Our first dinner consists of steaks, cheesy mashed potatoes, and peas followed by s’mores for dessert. After a beautiful sunset we go to bed around 10 after a very long day. We discuss how light it is still at 10 o’clock at night and almost don’t need the headlights getting ready. Before I go to bed I place some dried blueberries, cherries, and strawberries into some water to soak overnight.

Day Two – Thursday Our first morning is another beautiful morning with almost no wind and blue sky. The skeeters are noticeable without the wind from yesterday. The morning is cool enough to warrant polar fleece and long pants. These are gone as soon as the sun comes over the tree tops. Breakfast is pancakes with berries, bacon, and drink of choice. Coffee for me. We find out that leeches can squeeze through very small holes in Gatorade bottles as most of ours are gone. We put a fine mesh bag over the bottle for the rest of the trip. After breakfast I turn on my Lowrance i-hunt GPS and it says I am on Lake Polly. I turn it off and never use it again. Why did I bring this? Today we plan on making a day trip up to Malberg. It takes us about 1 hour and 45 minutes to paddle the river route and portages through two noname lakes, Koma, and into Malberg. The pool at the base of the rapids from Koma into Malberg looks inviting so we begin to fish from the rocks. My first three casts produce three smallies. Over the next hour or two the four of us catch and release about 20 fish from this spot keeping 4 nice eater size fish for our dinner.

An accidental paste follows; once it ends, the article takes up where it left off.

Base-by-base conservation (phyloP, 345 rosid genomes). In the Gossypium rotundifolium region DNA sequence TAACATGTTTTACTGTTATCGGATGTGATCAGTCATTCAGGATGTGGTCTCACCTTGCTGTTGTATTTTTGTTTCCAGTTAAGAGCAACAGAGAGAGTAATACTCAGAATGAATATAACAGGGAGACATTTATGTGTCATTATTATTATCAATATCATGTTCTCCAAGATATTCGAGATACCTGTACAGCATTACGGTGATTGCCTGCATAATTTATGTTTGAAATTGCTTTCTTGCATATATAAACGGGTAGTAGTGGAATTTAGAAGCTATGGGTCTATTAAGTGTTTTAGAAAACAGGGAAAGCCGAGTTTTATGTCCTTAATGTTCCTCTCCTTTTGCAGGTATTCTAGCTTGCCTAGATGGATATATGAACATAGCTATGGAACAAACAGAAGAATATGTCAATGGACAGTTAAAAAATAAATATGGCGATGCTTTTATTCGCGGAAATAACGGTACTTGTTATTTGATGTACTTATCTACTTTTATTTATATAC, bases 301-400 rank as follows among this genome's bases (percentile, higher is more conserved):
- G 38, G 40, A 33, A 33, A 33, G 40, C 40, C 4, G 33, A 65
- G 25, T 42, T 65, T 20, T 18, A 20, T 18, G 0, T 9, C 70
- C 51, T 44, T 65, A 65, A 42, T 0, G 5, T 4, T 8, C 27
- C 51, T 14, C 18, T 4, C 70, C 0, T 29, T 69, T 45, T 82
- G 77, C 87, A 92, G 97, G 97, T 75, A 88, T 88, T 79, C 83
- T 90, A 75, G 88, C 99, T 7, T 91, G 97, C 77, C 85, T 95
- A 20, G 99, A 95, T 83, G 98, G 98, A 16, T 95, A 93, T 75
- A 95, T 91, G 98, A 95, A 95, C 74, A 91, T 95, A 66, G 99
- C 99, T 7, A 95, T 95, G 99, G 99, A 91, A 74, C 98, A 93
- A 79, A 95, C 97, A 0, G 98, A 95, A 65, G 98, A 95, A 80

We eat lunch on the Malberg end of the portage, fish a little longer, and decide we want to head back to camp to swim. On the route back we spot a doe and her fawn along the shore. They are both reddish in color and the fawn has spots. They walk off as we approach. My daughter names one of the noname lakes Moko Lake after our dog. We find someone’s lost sandal on the portage. On the next portage into Koma we find someone left a blue water bottle. We leave it where it is figuring one of the groups who passed us might return for it. When we return home we find the swim very refreshing. We have fried fish, my Maytag griddle is working out very nicely today, with brown rice with peas for our dinner followed by s’mores around the fire.

Day Three – Friday Another blue sky morning in the BWCA. Our plan today is to stay on Lake Polly and not make any portages. Uncle’s standard weight canoe is getting heavier evidently. We spend the morning around camp fishing, swimming, and exploring. We walk over to the campsite to the south of us. This is the one I didn’t like from the water on our way in. While it is on a slope, it is much bigger then I thought. The tent pad has been built up and made level and there is a secluded little area under some cedars next to the water. The landing is really nice too. I decide I do like it but ours is still better because it is flat. After our lunch we decide to head down to the inlet of the Phoebe River. Here we catch many smallmouth and northerns during the afternoon. The biggest fish is mine with a 16.5” smallie.